New York, New York – Hey, it's not the summer we all planned but that doesn't mean we can't have any fun, right? Stay-at-home orders have mostly been lifted and travel restrictions are easing up, so why not mark off some of those bucket list American city visits and have a ball this summer in NYC.
New York is certainly mostly known for its Broadway shows, vibrant dining scene, and streets packed with diverse and fast-walking people. This summer, thanks to the Wuhan coronavirus pandemic, you'll see none of that. But that could mean this is the best New York City you could ever visit. Just follow this guide for shutdown friendly, curfew abiding activities you may never have thought of.
1. Use your iPhone or Apple Watch to get on the cleanest NYC subway that has ever been
I've lived in New York for a cumulative decade through my life and never could I ever have imagined that you'd be able to get on the subway with the simple flick of the wrist that you can now. No more waiting in line for the only machine that takes cards or attempting to work out which pass you should buy. Now, you simply wave your Apple Watch or Apple Pay at the turnstile and BOOM, you're in. This may not mean as much to people who have never used the New York subway regularly but I assure you, this is a major added convenience to normal commuters.
Sure, the subway is shut down late at night and yada yada yada it likely let do the enormous influx of disease in New York but DANG. I have never in my life seen such a clean method of public transportation. I hear that they do this 'cleaning the subway' thing in Japan and Hong Kong or whatever but I've never seen it. Today, friends, I saw it. I had no idea how filthy the NYC subway actually was until they cleaned it and it SPARKLES. Now is the time to take the kids to the city and show them the magnificence of engineering that the NYC subway system is.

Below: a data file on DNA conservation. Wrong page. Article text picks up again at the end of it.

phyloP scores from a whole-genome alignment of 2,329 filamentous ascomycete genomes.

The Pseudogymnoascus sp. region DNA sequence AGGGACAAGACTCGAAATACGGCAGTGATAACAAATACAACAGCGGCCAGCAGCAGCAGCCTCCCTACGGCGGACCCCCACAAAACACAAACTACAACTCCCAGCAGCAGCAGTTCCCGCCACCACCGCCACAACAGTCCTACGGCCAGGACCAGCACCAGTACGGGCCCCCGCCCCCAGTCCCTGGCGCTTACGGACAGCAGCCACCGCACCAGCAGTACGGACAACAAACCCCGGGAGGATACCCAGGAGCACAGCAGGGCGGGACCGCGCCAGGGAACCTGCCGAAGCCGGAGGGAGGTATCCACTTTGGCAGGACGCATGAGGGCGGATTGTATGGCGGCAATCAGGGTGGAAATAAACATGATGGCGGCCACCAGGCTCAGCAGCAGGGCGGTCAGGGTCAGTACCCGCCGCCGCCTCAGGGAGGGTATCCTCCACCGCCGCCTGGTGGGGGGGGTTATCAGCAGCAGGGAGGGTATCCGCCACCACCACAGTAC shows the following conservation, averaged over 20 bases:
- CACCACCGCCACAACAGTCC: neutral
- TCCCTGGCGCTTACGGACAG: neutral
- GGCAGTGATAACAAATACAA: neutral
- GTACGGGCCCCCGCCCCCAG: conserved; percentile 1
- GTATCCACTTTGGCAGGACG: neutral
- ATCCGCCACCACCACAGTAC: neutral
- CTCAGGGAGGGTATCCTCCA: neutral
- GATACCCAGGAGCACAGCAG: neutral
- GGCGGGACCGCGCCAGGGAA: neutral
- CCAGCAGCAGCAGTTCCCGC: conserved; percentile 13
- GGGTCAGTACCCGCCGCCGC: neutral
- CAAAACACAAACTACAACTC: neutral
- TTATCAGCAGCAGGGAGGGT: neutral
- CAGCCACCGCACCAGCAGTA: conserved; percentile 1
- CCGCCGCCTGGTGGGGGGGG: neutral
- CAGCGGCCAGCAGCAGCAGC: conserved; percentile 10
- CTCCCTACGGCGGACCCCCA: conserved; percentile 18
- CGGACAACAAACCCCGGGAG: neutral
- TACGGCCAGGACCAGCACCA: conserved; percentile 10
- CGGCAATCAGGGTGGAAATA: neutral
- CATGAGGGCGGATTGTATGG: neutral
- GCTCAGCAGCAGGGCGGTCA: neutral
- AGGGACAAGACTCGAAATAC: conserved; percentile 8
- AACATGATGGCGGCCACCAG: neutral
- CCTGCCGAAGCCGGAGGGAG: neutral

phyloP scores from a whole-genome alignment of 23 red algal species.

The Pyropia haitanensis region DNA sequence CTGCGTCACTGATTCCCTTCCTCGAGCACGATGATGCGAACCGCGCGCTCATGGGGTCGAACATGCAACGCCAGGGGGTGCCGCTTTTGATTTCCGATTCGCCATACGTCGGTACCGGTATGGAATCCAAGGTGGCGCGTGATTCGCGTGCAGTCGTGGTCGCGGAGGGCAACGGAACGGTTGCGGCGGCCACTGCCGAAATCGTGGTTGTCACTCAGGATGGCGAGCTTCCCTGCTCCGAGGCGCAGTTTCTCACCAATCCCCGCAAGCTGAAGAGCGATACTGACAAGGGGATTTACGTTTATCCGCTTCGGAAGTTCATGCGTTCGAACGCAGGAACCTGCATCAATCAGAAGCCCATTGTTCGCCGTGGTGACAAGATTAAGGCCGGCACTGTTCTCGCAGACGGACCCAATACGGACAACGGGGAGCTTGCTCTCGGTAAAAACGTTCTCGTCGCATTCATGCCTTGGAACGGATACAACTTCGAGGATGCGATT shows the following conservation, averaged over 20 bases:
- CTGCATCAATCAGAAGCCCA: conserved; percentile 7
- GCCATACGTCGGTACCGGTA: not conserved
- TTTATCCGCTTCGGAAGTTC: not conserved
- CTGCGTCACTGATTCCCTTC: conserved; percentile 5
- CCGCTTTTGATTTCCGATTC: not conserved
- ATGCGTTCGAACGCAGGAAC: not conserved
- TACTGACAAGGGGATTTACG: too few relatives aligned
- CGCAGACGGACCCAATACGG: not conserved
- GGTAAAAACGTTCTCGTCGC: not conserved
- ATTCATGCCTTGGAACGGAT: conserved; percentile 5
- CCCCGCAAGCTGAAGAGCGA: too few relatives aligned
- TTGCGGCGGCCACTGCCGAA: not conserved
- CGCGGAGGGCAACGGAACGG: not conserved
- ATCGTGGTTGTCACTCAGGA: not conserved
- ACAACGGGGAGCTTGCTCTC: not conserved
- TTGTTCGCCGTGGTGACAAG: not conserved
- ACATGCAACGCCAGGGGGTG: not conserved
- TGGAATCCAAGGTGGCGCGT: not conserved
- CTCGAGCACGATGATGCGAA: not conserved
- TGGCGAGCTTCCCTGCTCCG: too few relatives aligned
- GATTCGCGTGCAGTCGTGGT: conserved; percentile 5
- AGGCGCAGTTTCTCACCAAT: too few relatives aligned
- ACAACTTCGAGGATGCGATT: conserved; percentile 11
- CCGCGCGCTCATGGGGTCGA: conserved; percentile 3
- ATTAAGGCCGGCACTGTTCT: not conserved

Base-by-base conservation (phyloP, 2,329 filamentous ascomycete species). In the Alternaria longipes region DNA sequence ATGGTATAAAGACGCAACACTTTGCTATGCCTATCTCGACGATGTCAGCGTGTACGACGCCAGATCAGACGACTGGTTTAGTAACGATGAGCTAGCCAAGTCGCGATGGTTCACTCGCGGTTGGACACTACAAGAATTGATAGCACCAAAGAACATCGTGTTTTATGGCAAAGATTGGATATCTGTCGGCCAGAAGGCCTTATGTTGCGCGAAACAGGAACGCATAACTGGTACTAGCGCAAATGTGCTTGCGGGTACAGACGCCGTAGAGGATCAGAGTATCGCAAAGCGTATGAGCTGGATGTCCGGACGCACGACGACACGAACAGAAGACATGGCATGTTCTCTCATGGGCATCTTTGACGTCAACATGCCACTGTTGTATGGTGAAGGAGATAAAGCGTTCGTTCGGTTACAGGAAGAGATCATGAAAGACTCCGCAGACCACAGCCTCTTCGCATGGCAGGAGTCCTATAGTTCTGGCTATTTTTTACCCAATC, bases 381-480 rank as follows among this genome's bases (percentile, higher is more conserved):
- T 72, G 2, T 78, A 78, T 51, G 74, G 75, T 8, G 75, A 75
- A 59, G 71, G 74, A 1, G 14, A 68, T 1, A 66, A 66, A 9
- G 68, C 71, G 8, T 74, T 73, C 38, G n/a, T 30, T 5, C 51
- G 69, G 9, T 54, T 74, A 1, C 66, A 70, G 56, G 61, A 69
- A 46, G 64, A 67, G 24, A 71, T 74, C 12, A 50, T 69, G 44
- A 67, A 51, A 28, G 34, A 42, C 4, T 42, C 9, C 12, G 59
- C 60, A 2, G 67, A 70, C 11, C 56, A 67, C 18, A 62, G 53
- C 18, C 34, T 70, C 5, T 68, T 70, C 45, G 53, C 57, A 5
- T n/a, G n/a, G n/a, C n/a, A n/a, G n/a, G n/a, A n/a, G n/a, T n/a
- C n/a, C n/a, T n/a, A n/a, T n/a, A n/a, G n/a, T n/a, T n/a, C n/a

2. Drink a beer in midtown Manhattan
Go ahead. Do it. It's literally legal. It takes a full hour to feel normal doing this but most places privileged enough to be open to sell to go items are handing out beers and cocktails with plastic lids and straws. From there, you take them wherever you need to. For me, today, I took that Brooklyn Lager on a nice stroll from midtown to Union Square and for at least 10 minutes, I forgot I was in a nasty quarantine and just relished in my freedom to have some suds while stomping pavement in Manhattan.
3. Have a seat in the park
This one is the best, really, on the news this week we've seen constant reports that the parks are overrun with rioters and protesters blah blah blah. That's not the case. In reality, popular downtown parks are packed with protestors for about one hour starting at dusk but most of NYC's parks, and there are a TON, are wide open and totally open for guests – as long as you promise to keep six feet of distance, of course. Parks in New York are special for a lot of reasons but mostly because you never feel like you left the city to relax on a tranquil patch of grass. Madison Park, just north of Union Square, is an excellent starting point with plenty of spots to enjoy that strangely legal beer.
4. Take some amazing pictures from the empty streets
It is easy to forget that NYC is one of the most beautiful places on earth. Now, with the staggering depletion of people in the city, streets previously commanded by anxious drivers and aggressive traffic enforcement are wide open for those magic hour photos amateur photographers only dream of.
5. Remember that New York is one of our primary seats of freedom, enjoy the landmarks even without the pomp
Many of our founding fathers are buried here, including Alexander Hamilton and his wife Eliza at Trinity Church downtown. My personal hero, Nathaniel Hale, died in what is now midtown east, proclaiming for America, "I only regret that I have but one life to lose for my country." He was 21 at the time. With or without COVID restrictions and protests, New York is a tremendous city and part of the beating heart of America. Closed restaurants and blacked out Broadway shows are no reason not to see this magnificent city.
This article is part of a series of reports from the road as Townhall travels around the Acela Corridor this week to assess the health of American cities amid the Wuhan coronavirus pandemic and protests following the death of George Floyd.